What Is a Tie Rod on a Car? Signs of a Failing Tie Rod, Repair Costs, & More

Whether your tie rod ends are wearing out, and you’re considering a replacement, or your mechanic recently told you that a repair is mandatory, it’s essential to understand what a tie rod on a car is, and the signs that yours might be failing. Depending on the nature of the malfunction, it can be simple to resolve a tie rod malfunction, or the issue could turn out to be a severe problem.

Car manufacturers like General Motors were forced to recall several of 2014-2015 Chevy Cruze models a few years ago due to tie rod problems. From new car prices to critical specs, a comprehensive car finder tool will help you stay informed and safe before you get behind the wheel of any vehicle.

Keep reading for an in-depth look into what is a tie rod on a car, signs of tie rod failure to watch for, average repair costs, and more.

What’s a Tie Rod?

A tie rod is a device that links your car’s steering knuckle to the steering rack on the front wheel. The out and inner ends of the tie rid surround an adjusting sleeve. When you rotate your steering wheel, it activates movement throughout the mechanism. The rods pull or push the wheel and make it turn. Since you’ll find it virtually impossible to drive your vehicle if you can’t turn the steering wheel, it doesn’t take long to realize just how vital the maintenance of your tie rods can be.

The critical components of tie rods include:

●   The rounded area which contains multiple bearings that provide you with the ability to steer even when you operate your vehicle on bumpy terrain

●   The body of the shaft that transmits movements into the ball stud when you drive

●   Most tie rods also feature a grease fitting so the bearings can rotate with ease

●   The tie rod features bushing to shield the internal devices from debris and grit

●   The inside tie rod body links to the bearing casing, which is all encased in a rubber dust boot

●   The tie rod connects to the steering knuckle via a threaded bolt

Signs of a Failing Tie Rod

What are the signs to look for that your car might have failing tie rods? First, keep a watchful eye on the wear and tear to your tires. If the tread on your front wheels seems to be wearing out faster than the remainder of your tread, this could mean that your wheel camber is off kilter.

Another sign of a failing tie rod is if your wheel makes a squeaking or squealing noise in the front when you turn the wheel. The sound is high-pitched and hard to miss. While the noise could potentially be from a faulty ball joint, it’s worth a look to rule out a malfunctioning tie rod just the same.

If your vehicle’s tie rod fails altogether, you could lose your steering capabilities altogether. When this happens, the potential for an accident is an immediate danger, which is why companies like GM recalled some of their Chevy Cruze models when they detected that the factory hadn't tightened the tie rods correctly.

Similarly, if you find that your steering capabilities seemed weak or shaky, like a loss in the connection between turning the steering wheel and the tires moving, this is another vital sign that your tie rod is dying.

What Happens if Your Tie Rod Breaks?

You wouldn’t leave the house without insurance on your vehicle. Likewise, you should never try to operate your car with a broken tie rod. The good news is, you can do a quick test to see if your tie rods are failing to ensure you don’t end up stranded on the road with a failing tie rod.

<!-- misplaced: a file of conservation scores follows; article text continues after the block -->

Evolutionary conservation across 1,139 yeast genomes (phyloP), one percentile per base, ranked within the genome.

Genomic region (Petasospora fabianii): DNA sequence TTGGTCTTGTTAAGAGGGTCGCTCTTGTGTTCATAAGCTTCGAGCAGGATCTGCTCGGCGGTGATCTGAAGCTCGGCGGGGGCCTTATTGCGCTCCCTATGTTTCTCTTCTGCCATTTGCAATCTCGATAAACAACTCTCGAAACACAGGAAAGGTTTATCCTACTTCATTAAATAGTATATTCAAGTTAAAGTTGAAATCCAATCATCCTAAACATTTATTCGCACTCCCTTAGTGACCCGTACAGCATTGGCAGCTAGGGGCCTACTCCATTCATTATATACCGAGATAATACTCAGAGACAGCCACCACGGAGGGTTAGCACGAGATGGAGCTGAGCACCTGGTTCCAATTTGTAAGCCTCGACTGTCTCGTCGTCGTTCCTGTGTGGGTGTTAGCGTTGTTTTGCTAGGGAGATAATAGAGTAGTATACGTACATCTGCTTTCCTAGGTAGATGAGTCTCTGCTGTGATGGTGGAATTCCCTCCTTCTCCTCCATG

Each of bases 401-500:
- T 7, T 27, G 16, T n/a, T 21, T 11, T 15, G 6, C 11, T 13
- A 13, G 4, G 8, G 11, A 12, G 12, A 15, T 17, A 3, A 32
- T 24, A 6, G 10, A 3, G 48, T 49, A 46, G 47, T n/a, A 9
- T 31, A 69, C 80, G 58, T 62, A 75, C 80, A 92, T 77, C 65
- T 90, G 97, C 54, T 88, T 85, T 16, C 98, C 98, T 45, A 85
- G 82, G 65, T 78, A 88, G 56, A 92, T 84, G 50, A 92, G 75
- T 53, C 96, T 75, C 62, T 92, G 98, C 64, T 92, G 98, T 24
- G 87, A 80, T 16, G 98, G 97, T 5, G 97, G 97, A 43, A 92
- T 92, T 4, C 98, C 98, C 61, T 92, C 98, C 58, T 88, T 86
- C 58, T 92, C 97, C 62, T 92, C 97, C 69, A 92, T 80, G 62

You will need to jack the front of your car up. Once you have elevated the wheel correctly, position your hands at nine and three o'clock, and press left and right on either side. If you sense any slop or play, you’ll want to take a second look. If you still have the wheel jacked up, take it off and check beneath it.

You should be able to locate the tie rod at the back of the hub and brake rotor so you can perform a visual inspection for damage. Torn bushing should indicate that something like road debris or grit gathered and corroded it, which would require a full replacement. If the bushing looks good, take hold of the outside tie rod and shake it to see if it moves. If the tie rod sways between sides, you need to replace it.

The Repair Costs To Fix a Tie Rod

It won’t take very long for a skilled mechanic to replace your tie rods, but the final costs will depend on the parts required and other factors such as the make and model of your vehicle. You can expect to pay anywhere from $70 to $200 for the entire costs of labor and replacement parts.

Your mechanic will start by examining to pinpoint the source of the issue. Your car may indicate a tie rod problem, but sometimes the malfunction lies elsewhere. Provided the mechanic confirms that your tie rods are the source of the problem, they will remove the road wheel and rods before installing new ones.

How to Prevent Tie Rod Issues

The proper maintenance on your vehicle is vital, so tie rod issues won't take you by surprise. When you change your oil, make sure you clean off and grease the ends of the tie rods to remove debris and extend their longevity.

The likelihood that you will need to replace your tie rods at some point throughout your car ownership is high. However, if you practice maintenance habits now by regularly cleaning and lubricating the tie rods on your vehicle, you can not only prevent road emergencies but help make these components last much longer.

In general, you can also find used car values by body style or manufacturer, along with reviews and ratings, safety, etc. to own a car that will be durable. This way, you'd save upfront on the purchase price, but as well as possible repair costs. 

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